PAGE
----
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So you drafted Ohio State's Jake Stoneburner?

Jake Stoneburner didn't light the world on fire when he moved back to his high school position of wide receiver in 2012. But with him focusing on strengthening his core and transitioning back to tight end at the next level, he could be an excellent #2 type TE for your favorite NFL team.

Jake Stoneburner could be a poor man's Aaron Hernandez at the next level.
Jake Stoneburner could be a poor man's Aaron Hernandez at the next level.

2012 was a transition year for Ohio State, as it saw a new coach, and several players switching positions. One of those players was tight end turned wide receiver, Jake Stoneburner, who moved outside from the familiar place he had played up until last season. Stoneburner had a real juvenile, stupid kid stuff arrest before fall camp started last year (public urination), but was one of the senior leaders for OSU in 2012.

Although Stoneburner didn't have eye popping stats (16 catches, 269 yards, 4 TD), a lot of that was due to the inconsistent Ohio State passing game as a whole, and not necessarily because of Stoneburner's inability to adapt to the position. He's got soft hands, and his speed (4.5/4.6 40 at OSU pro day) and size (6'4", 250), make him a guy that seems perfect for a possession-type H-back, move the chains guy. Stoneburner was often also utilized as more of a decoy in the passing game than a legitimate target. He's got deceptive quickness, and if you get him the ball between the numbers, he creates mismatch problems with linebackers or nickel/dime backs, and he'll get a lot of yards after catch. Just ask Penn State:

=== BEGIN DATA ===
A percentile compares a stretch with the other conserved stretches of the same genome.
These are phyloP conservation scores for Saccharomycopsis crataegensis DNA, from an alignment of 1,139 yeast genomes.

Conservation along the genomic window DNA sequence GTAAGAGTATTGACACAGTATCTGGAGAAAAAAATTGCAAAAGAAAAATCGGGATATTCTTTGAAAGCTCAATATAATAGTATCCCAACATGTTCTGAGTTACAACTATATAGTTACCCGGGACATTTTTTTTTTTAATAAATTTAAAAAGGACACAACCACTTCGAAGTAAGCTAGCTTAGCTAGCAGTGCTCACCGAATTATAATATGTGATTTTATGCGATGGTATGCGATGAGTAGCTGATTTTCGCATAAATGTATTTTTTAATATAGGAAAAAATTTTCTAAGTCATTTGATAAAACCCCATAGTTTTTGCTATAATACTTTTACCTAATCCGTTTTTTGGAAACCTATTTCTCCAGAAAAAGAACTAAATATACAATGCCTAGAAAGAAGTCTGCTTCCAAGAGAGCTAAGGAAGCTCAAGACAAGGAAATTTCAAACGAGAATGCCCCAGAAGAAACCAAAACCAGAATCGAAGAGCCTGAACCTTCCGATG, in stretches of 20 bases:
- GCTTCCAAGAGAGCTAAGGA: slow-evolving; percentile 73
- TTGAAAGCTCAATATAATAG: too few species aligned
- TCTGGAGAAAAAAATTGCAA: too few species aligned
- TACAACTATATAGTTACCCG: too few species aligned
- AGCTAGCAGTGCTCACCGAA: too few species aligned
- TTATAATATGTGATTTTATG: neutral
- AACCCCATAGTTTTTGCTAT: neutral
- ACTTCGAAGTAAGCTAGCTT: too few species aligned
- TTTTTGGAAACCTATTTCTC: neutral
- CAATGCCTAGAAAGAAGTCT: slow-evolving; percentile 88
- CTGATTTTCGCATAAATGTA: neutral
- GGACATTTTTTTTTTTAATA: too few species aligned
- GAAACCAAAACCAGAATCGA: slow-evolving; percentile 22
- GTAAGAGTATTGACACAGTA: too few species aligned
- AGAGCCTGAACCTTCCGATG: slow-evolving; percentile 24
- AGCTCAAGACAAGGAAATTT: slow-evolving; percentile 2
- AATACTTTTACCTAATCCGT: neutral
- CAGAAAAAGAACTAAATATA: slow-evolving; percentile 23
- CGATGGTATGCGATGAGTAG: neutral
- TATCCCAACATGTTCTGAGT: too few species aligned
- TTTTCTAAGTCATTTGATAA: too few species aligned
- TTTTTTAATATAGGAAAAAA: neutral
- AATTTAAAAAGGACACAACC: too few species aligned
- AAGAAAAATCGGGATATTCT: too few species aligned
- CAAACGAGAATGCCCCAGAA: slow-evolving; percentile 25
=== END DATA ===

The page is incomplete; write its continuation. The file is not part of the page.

But Stoneburner is your classic 'tweener" – not quite fast enough to be a pure WR, and not quite big enough to be a pure TE. Although he has good hands and can make difficult catches, he does have his fair share of drops. His blocking is a liability, so I don't see him as an every down tight end. His route running is just okay, and he needs to work getting separation from a defender coming off the line and when he sits down on a curl pattern.

Stoneburner did catch a pass in all four years at Ohio State, which counts for something I guess, grabbing 53 passes for 714 yards over his 4 year career, including 13 TDs. So while maybe he didn't light up box scores with consistently impressive yardage or reception counts, Stoney scored when he caught the ball almost 25% of the time. He caught 3 TD passes in the 2011 blowout of Akron, scored twice in the 2012 closer-than-anticipated win over Cal, and caught at least 2 passes in 5 different games last season. When you consider that the last two years involved either an entirely new offensive system, or the Todd Boeckman passing adventure, it isn't hard to imagine that Stoneburner might have put up a little higher numbers in a different time or program.

But overall, for someone taken at this point in the draft, Stoneburner is a guy that can contribute in a slot/H-back role. He's not an every down player yet, and needs work refining his game, but he's a good value pick with the potential to become a rather good player down the road.

Plus, he's got a great pro football name. A dude named Stoneburner isn't going to be a CPA; he's going to play football.

Matt Brown contributed to this report.